“When you succeed at something, you can tag on I’m Mexican-American, too,” said the future marketing executive. “It does something for people who are also of your ethnicity.”


In Maria Elena Pulido’s eyes, the label Mexican means someone who was born in Mexico, while Latino is reserved for people from South America.

Neither of these descriptions fits her.

That is why she chooses to identify as Hispanic.

“We’re a boiling pot within ourselves,” said Pulido, whose maternal grandfather is from Mexico and whose paternal grandmother is from Spain.

Somewhere along the way, Indian was introduced into the mix, too, she said.

Yoakum resident Beatrice Satberry expressed similar thoughts.

“I was born in America, but I have ties to other countries,” said Satberry, 55. “Hispanic to me is an American that has root origins to other countries.”

Identifying as Hispanic is relatively new for Satberry, who identified as Chicano during the ’70s Chicano Movement.

“Back then, I never had any kind of reference to Hispanic,” Satberry said. “It never came up.”

Despite the relatively low percentage of people who choose to identify themselves by the pan-ethnic labels, Pulido remains steadfast in her choice.

“I’m proud of my culture. No one can take that away from me,” said Pulido, 45. “I am who I am.”


Toni Marek did not know what a quinceanera was until she moved to Victoria at the age of 18.

Marek, whose mother is Caucasian and estranged biological father is Hispanic, grew up in the predominately German and Czech populated city of Shiner.

Growing up, Marek, 33, did not speak Spanish or know much about anything related to Hispanic culture, and embraced more her mother’s heritage of French, Italians and Irish.

It is for these reasons that Marek, despite her Hispanic heritage, chooses to simply identify as American or White/Other.

“I don’t like any of the (Spanish-speaking) labels,” said Marek, who now lives in Victoria. “They bother me.”

“I believe labels encourage discrimination among people. When you can put people in groups, it fosters a discrimination mentality toward people,” she said.

Although she chooses to identify as American, her appearance and maiden name, Gonzales, occasionally caused people to treat her differently from others.

“It was night and day when I would talk to people on the phone and the treatment I would get,” said Marek about her reception once she took on her husband’s last name. “Now, I’m living on the other side of the curtain.”

Marek said the accommodations made for people based upon the ethnicity they identify with also feeds her reason to identify as just American.

“There’s nothing wrong with embracing it. I just don’t think it’s right to use it as a way to advance,” she said. “There’s a difference between wanting to be labeled as Hispanic or Latina and wanting to know where our ancestors are from.”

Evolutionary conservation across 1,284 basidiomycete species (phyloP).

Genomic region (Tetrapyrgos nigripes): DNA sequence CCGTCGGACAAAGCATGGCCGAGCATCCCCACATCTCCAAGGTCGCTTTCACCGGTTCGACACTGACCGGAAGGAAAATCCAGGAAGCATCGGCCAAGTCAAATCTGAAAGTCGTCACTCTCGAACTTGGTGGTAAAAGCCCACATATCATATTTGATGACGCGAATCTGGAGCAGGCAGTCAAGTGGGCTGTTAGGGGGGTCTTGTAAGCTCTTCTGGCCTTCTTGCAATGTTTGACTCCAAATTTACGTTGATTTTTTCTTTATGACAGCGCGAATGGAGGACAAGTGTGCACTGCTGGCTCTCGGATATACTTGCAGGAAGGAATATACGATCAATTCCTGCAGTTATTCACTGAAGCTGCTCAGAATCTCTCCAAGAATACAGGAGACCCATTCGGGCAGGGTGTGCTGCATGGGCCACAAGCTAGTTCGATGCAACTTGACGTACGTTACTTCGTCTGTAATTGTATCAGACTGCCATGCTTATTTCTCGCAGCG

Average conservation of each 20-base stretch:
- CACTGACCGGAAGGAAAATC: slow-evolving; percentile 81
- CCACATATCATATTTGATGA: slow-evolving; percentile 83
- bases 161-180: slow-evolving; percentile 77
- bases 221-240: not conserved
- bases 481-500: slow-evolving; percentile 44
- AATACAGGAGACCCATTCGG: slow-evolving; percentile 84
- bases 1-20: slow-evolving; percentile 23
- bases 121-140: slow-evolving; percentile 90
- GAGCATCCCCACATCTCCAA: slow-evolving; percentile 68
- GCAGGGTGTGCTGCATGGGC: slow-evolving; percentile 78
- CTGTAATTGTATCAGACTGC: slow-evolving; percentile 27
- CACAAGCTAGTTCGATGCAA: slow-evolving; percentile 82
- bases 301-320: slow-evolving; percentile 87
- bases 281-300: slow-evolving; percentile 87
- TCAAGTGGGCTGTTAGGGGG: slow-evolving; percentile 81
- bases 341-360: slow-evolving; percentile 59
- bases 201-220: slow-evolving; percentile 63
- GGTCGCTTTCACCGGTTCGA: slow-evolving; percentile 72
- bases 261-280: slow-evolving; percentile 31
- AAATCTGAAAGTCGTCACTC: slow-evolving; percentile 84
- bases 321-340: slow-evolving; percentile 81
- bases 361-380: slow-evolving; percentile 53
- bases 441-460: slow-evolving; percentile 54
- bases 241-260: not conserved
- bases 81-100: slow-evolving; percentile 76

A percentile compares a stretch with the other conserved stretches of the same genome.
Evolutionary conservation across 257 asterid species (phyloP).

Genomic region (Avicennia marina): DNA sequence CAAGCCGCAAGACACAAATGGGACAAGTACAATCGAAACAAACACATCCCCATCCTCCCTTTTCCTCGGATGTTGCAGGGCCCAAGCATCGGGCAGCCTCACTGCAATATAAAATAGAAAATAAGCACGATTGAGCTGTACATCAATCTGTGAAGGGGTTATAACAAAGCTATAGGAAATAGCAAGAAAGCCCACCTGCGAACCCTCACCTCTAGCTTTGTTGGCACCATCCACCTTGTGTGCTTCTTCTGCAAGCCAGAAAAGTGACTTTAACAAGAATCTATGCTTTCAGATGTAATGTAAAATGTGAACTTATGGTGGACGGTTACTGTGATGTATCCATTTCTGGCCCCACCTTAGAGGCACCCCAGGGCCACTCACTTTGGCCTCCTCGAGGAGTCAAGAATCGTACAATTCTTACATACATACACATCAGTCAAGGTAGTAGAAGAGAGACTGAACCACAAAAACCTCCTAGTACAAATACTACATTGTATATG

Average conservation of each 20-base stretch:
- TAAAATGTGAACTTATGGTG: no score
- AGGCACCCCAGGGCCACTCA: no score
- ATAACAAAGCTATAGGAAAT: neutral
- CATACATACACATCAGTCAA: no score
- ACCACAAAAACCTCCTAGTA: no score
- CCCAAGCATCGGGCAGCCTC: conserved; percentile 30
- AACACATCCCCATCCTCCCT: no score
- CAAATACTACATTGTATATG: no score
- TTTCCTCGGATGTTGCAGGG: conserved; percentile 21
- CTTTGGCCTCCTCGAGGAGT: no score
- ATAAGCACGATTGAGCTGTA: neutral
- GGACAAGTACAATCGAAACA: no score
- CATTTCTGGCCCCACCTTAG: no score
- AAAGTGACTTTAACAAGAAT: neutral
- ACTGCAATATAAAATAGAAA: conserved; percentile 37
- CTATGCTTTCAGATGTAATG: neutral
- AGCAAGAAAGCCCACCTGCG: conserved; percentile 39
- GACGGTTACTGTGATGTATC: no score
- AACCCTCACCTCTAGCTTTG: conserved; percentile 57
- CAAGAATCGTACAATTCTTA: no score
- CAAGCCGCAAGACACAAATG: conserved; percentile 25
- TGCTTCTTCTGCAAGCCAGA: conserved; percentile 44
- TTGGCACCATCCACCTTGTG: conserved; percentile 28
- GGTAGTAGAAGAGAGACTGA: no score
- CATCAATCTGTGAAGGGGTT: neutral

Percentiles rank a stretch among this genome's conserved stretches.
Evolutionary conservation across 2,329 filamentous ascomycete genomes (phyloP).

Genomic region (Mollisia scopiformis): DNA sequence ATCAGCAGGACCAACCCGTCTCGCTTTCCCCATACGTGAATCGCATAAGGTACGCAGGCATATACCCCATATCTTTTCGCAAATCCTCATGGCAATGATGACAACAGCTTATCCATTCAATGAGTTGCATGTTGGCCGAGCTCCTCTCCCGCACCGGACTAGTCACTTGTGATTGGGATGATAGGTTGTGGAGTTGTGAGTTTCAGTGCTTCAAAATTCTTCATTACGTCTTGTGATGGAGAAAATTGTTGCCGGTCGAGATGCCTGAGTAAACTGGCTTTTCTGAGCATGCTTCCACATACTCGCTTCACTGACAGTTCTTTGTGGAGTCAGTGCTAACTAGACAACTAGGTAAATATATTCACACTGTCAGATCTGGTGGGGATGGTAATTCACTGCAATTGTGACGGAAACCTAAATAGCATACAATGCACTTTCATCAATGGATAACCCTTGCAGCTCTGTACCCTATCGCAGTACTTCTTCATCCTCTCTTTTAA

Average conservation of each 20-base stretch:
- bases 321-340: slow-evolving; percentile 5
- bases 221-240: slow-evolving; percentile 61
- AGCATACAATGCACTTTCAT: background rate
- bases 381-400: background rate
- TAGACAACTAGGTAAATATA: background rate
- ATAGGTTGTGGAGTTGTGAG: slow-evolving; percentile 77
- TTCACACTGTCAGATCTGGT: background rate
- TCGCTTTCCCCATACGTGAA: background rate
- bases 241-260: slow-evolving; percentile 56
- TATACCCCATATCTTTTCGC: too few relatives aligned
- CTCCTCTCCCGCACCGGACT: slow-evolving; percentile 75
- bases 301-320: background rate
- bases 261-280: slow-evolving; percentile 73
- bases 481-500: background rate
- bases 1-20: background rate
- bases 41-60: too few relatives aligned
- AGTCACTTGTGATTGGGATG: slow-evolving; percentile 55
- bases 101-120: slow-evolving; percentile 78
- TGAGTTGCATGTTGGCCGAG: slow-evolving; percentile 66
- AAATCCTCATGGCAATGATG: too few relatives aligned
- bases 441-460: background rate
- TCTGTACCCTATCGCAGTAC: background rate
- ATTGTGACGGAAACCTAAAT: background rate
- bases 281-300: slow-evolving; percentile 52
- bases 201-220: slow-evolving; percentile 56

The labels Latino and Hispanic were created in 1977 by the U.S. government to monitor how well the integration process was going, said Suzanne Oboler, a professor of Latin American and Latino Studies at John Jay College in New York City.

“They wanted to know things like how many Latinos are not able to buy a house in this neighborhood,” Oboler said.

Although the labels began under a positive goal in mind, they have flaws, said the professor.

“To lump everyone together in terms of Hispanic and Latino doesn’t really account for the diversity of the people,” Oboler said. “It’s like lumping together the British, Canadians and even the South Africans and Australians.”

“Everyone speaks English, but they have different national histories and cultures,” Oboler continued.

In her research, she found that in the 1980s, both the terms Latino and Hispanic often took on negative connotations.

While the middle class sought to unite under the labels to strengthen their fight for social justice, working class individuals wanted no parts of the labels, Oboler said.

“To (the working class), Hispanic meant noisy neighborhoods and loud music and I am not that,” said Oboler about the working class’ resistance to embrace the labels imposed upon them by the government.

Though times had changed since the 1970s in terms of integration and race relations, Oboler said incidents like Arizona’s ban on Latino literature in school and the immigration battle all indicate they are still needed.

“As long as labels are tied to resources, then I think it’s difficult to say, ‘OK, let’s forget the labels,'” Oboler said. “That says a lot about why we do need these labels today. If you don’t teach people about the history of the U.S., people think every person came here yesterday.”

Additionally, younger generations tend to embrace pan-ethnic terms more often than older generations, said Clara Rodriguez, professor of sociology at Fordham University in Bronx New York.

“Some people think this represents some kind of anti-assimilation stance,” Rodriguez said. “It doesn’t mean a rejection of U.S. culture.

“If an American goes to live in Paris and he has an American accent, would he say that he was a Parisian? Of course, not.”